This 7 year-old whisky offers a subtle nose, replete with light peat and the most delicate of shrinking violets. There’s also the smell o’ the sea, or maybe o’ an inland saltwater pond, present alongside hints of fresh-cut hay, dried out honeycomb, and a spoonful of what at first came across as uncut coke but turned out to be brown sugar. All of these notes are carefully and improbably restrained, like a Victorian woman corsetted sixteen ways to Sunday. On the mouth, the peat comes through, but it’s not run-of-the-mill peat: it’s beautifully fermented peat (If this sounds off-putting, it’s not: one must be open to the improbably lovely possibilities of fermentation. This seems to be something that whisky fans, kombucha brewers, and sourdough purveyors eventually come to understand.). But it seems that something has attenuated the power of the peat smoke here: imagine a jet taking off and sweeping away the fumes and spreading them very thin, leaving some acrid wisps and, improbably enough, cloved apples behind. It’s as if the Laddie team filtered out the nasty bits of Islay–were there such a thing!–with screens before bottling it. Most interesting, though, is how different the mouth is from the nose: imagine a reserved and slightly geeky engineer who turns out to be a super flyweight champion. The finish is slightly briny and citrusy and peaty and lovely and long but light. Its restraint or constraint, whichever the case may be, along with its flavors, are reminiscent of the nose and quickly takes leave of the much punchier mouth, not unlike Robin Givens from Mike Tyson back in the day.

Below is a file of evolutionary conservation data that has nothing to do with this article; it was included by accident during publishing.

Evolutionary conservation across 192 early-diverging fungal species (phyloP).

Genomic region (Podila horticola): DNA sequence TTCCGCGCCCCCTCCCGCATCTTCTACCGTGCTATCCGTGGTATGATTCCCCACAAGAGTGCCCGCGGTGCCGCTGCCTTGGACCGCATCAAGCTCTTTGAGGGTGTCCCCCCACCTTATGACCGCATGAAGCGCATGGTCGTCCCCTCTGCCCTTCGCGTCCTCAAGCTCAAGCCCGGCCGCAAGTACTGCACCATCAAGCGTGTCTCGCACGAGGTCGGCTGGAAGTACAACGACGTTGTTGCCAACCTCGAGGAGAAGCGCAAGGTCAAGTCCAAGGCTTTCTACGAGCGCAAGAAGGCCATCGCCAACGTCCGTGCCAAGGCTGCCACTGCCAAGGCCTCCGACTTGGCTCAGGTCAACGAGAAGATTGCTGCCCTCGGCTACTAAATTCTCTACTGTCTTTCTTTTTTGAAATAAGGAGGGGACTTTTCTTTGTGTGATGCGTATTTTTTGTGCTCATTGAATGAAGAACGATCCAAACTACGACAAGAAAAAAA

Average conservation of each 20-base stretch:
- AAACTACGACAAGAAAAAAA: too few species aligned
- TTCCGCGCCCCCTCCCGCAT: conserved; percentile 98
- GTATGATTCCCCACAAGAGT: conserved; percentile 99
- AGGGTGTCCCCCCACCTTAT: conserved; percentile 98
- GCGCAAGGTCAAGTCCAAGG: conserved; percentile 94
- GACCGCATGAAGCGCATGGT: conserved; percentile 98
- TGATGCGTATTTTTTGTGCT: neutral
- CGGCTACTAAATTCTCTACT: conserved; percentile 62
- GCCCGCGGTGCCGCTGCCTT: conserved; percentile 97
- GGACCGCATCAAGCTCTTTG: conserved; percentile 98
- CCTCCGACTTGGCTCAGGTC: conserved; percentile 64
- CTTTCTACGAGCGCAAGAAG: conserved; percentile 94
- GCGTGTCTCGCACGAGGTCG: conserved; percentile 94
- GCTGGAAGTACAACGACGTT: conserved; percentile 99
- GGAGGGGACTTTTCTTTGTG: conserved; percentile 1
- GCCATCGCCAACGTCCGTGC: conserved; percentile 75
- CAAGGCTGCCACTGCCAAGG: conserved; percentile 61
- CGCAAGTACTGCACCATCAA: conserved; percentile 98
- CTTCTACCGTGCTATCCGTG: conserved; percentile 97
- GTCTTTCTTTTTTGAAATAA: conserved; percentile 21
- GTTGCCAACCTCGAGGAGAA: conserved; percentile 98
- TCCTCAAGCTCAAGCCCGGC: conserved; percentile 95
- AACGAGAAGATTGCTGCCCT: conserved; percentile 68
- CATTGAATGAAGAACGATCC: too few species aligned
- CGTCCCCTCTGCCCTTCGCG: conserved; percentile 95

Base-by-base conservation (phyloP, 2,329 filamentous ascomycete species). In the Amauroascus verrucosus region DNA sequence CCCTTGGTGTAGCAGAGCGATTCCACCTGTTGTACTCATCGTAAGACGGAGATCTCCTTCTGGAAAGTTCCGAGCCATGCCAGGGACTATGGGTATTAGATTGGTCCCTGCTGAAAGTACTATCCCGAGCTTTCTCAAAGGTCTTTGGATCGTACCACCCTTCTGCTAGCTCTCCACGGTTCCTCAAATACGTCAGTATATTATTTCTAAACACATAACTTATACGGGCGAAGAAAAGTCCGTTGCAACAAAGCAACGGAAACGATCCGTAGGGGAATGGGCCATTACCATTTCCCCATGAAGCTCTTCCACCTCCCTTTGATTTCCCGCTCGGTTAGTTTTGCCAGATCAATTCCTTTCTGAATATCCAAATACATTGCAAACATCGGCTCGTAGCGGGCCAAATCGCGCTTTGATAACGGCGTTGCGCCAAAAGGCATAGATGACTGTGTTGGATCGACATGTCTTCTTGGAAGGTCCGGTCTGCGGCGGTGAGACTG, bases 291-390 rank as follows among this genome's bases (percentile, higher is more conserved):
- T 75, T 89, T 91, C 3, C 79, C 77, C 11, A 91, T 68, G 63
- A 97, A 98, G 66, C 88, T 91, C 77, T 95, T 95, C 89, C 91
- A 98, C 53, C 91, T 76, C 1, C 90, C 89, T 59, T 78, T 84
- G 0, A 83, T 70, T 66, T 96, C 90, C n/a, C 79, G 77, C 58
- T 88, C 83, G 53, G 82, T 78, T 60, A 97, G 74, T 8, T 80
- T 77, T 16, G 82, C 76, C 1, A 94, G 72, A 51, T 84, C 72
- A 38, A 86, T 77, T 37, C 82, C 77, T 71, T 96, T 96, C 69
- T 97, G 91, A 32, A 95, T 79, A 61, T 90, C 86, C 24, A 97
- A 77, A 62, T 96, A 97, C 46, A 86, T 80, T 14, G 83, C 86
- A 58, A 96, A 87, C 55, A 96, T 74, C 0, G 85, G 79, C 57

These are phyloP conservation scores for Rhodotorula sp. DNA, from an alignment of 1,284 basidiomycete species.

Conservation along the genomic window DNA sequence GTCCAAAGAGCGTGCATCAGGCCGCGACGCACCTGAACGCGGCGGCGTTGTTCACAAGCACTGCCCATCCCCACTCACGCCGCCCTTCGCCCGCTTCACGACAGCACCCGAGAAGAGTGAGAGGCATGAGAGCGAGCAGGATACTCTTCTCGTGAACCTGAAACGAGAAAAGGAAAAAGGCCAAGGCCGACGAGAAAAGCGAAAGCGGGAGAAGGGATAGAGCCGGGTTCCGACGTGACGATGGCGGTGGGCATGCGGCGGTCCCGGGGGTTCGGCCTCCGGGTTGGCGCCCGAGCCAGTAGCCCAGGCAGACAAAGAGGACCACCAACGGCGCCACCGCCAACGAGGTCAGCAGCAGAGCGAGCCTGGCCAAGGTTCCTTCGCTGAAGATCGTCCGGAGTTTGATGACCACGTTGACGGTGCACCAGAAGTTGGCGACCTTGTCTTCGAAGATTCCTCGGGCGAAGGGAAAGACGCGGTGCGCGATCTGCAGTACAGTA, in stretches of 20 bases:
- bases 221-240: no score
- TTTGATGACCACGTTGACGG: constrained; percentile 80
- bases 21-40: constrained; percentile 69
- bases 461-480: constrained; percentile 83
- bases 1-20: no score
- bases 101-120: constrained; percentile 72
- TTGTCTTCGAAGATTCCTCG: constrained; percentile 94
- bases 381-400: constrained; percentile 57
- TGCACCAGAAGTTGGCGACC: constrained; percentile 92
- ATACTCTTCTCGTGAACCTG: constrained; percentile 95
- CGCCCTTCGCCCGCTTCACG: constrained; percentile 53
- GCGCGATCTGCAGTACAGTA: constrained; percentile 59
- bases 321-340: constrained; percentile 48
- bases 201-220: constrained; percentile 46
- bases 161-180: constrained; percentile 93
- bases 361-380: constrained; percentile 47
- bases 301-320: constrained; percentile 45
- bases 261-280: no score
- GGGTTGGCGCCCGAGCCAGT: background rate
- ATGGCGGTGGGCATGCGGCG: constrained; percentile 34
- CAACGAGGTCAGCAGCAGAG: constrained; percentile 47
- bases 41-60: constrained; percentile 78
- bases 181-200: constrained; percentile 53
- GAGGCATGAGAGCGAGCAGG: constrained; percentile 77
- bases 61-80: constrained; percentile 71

The Bruichladdich Waves is Lyle Lovett’s “If I Had A Boat”—And if I had a boat, I’d go out on the ocean/ And if I had a pony, I’d ride him on my boat/ And we could all together go out on the ocean/ I said me upon my pony on my boat…